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Yan Pei-Ming (b. 1960)
Artist's Resale Right ("Droit de Suite"). Artist's… Read more
Yan Pei-Ming (b. 1960)


Yan Pei-Ming (b. 1960)
signed in Chinese, signed, titled and dated '"Mao" 03.92 Yan Pei-Ming' (on the reverse)
oil on canvas
40½ x 78¾in. (102.8 x 200cm.)
Painted in 1992
Acquired directly from the artist by the present owner in 1992.
Bourbon-Lancy, Musée de Bourbon-Lancy, Ming, 1992.
Bourges, Ecole des Beaux-Arts, Jean Clareboudt & Yan Pei-Ming, 1993.
Rouen, Ecole régionale des Beaux-Arts, Hommages à Marcel Duchamp, 1994.
Special notice

Artist's Resale Right ("Droit de Suite"). Artist's Resale Right Regulations 2006 apply to this lot, the buyer agrees to pay us an amount equal to the resale royalty provided for in those Regulations, and we undertake to the buyer to pay such amount to the artist's collection agent.

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Beatriz Ordovas
Beatriz Ordovas

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Lot Essay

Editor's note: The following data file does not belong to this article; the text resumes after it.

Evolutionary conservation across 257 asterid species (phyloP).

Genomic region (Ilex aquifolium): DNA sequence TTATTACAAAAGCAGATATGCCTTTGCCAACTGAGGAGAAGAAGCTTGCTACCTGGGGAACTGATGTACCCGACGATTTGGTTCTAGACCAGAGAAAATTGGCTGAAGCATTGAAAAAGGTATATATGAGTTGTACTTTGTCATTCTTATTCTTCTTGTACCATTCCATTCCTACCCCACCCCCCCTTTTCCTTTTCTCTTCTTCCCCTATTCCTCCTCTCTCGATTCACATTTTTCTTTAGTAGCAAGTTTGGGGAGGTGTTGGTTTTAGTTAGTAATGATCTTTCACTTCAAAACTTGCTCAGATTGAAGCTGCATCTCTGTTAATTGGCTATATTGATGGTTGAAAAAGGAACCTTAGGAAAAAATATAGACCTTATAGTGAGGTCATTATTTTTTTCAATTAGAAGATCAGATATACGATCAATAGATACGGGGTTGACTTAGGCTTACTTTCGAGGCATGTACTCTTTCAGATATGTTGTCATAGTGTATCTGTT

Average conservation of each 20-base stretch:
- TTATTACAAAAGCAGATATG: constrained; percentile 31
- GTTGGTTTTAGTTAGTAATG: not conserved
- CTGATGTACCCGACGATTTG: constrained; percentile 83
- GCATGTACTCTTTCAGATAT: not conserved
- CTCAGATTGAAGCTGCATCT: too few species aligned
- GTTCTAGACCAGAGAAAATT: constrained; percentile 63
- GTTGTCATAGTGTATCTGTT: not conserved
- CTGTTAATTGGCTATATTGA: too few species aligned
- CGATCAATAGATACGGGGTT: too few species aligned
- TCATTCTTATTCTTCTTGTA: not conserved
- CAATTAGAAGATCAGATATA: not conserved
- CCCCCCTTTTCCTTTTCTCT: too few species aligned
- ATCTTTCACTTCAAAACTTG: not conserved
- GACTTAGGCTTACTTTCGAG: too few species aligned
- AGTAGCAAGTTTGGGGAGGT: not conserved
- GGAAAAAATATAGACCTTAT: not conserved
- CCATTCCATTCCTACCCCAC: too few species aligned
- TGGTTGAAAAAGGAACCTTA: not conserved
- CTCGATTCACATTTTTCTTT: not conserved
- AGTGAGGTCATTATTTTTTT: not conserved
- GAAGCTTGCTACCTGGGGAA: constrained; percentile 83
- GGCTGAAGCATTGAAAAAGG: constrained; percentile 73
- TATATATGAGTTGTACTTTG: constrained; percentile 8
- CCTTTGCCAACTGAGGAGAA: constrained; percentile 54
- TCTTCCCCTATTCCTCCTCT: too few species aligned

Mao is a majestic work that brilliantly captures Yan Pei-Ming's painterly bravado. As the first Chinese artist ever to exhibit at the Louvre in 2009, the current lot reveals the artist's on-going dialogue with Eastern and Western history, experience and artistic practices - one that transcends the binary definitions of contemporary Western and Eastern art. With its impressive scale and expressive brushwork in red vermillion, the painting has an intense, larger-than-life physicality. Navigating between official Communist rhetoric and cultural ideologies, Yan's portrayal of Mao Zedong points to a legacy of conflicted relationships - a distillation of both personal and collective experience and memory that are at the core of China's history in the past decades. Mao is a portrait of ambivalence, registering the artist's attempt to grapple with Mao as both an icon of his homeland and as a human being. He appropriates the full frontal composition of the Chairman's official portraits. At the same time, the tight cropping of the compositional frame is reminiscent of common identification photos. Yan's portrait then is a matter-of-fact portrait and un-idealised rendering Mao as an imperfect and mortal being, lugubrious, aged, and somewhat aloof, immediately familiar and yet subject to the same fate as anyone else. Yan's red may read as a blood red, or even communist red, but the artist has always maintained his fondness for the color stems from its cultural meaning in China, as the color representing success, wealth and life. As such, Yan's is a deconstructive and extremely personal portrait of Mao Zedong, one that captures the essence of his influence in the lives of so many, and his fragility as a human being.

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